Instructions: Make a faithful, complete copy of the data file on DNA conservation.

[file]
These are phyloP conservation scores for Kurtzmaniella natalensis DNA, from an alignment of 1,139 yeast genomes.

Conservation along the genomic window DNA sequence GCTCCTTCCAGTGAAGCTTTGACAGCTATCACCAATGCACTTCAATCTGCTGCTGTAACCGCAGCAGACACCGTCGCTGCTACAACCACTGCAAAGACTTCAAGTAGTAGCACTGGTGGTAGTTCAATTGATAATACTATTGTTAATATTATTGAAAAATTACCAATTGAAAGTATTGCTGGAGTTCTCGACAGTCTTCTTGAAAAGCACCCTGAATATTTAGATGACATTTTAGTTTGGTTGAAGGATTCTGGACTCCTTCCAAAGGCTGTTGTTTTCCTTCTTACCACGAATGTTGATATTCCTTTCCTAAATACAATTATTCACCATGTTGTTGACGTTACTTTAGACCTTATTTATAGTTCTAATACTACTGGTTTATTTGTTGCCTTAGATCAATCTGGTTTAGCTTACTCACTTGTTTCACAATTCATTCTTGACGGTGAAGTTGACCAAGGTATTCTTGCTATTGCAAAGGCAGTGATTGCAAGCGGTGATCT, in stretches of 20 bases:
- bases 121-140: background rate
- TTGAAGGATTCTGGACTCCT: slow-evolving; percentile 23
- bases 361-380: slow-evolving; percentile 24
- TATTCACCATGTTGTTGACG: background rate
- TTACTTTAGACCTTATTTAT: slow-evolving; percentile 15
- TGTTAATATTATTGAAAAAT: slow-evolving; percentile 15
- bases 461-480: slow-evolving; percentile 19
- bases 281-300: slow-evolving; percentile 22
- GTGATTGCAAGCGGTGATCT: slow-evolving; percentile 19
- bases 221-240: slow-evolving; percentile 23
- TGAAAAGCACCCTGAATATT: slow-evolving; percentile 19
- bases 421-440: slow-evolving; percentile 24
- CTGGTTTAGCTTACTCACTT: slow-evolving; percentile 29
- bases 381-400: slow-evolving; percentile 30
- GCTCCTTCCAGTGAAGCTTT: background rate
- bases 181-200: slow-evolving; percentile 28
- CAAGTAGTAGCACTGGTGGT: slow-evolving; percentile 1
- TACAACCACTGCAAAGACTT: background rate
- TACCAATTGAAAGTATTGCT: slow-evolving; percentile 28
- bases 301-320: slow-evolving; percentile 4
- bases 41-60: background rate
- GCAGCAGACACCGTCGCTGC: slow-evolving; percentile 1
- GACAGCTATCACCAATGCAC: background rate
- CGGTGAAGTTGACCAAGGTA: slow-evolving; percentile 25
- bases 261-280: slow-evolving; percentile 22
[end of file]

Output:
These are phyloP conservation scores for Kurtzmaniella natalensis DNA, from an alignment of 1,139 yeast genomes.

Conservation along the genomic window DNA sequence GCTCCTTCCAGTGAAGCTTTGACAGCTATCACCAATGCACTTCAATCTGCTGCTGTAACCGCAGCAGACACCGTCGCTGCTACAACCACTGCAAAGACTTCAAGTAGTAGCACTGGTGGTAGTTCAATTGATAATACTATTGTTAATATTATTGAAAAATTACCAATTGAAAGTATTGCTGGAGTTCTCGACAGTCTTCTTGAAAAGCACCCTGAATATTTAGATGACATTTTAGTTTGGTTGAAGGATTCTGGACTCCTTCCAAAGGCTGTTGTTTTCCTTCTTACCACGAATGTTGATATTCCTTTCCTAAATACAATTATTCACCATGTTGTTGACGTTACTTTAGACCTTATTTATAGTTCTAATACTACTGGTTTATTTGTTGCCTTAGATCAATCTGGTTTAGCTTACTCACTTGTTTCACAATTCATTCTTGACGGTGAAGTTGACCAAGGTATTCTTGCTATTGCAAAGGCAGTGATTGCAAGCGGTGATCT, in stretches of 20 bases:
- bases 121-140: background rate
- TTGAAGGATTCTGGACTCCT: slow-evolving; percentile 23
- bases 361-380: slow-evolving; percentile 24
- TATTCACCATGTTGTTGACG: background rate
- TTACTTTAGACCTTATTTAT: slow-evolving; percentile 15
- TGTTAATATTATTGAAAAAT: slow-evolving; percentile 15
- bases 461-480: slow-evolving; percentile 19
- bases 281-300: slow-evolving; percentile 22
- GTGATTGCAAGCGGTGATCT: slow-evolving; percentile 19
- bases 221-240: slow-evolving; percentile 23
- TGAAAAGCACCCTGAATATT: slow-evolving; percentile 19
- bases 421-440: slow-evolving; percentile 24
- CTGGTTTAGCTTACTCACTT: slow-evolving; percentile 29
- bases 381-400: slow-evolving; percentile 30
- GCTCCTTCCAGTGAAGCTTT: background rate
- bases 181-200: slow-evolving; percentile 28
- CAAGTAGTAGCACTGGTGGT: slow-evolving; percentile 1
- TACAACCACTGCAAAGACTT: background rate
- TACCAATTGAAAGTATTGCT: slow-evolving; percentile 28
- bases 301-320: slow-evolving; percentile 4
- bases 41-60: background rate
- GCAGCAGACACCGTCGCTGC: slow-evolving; percentile 1
- GACAGCTATCACCAATGCAC: background rate
- CGGTGAAGTTGACCAAGGTA: slow-evolving; percentile 25
- bases 261-280: slow-evolving; percentile 22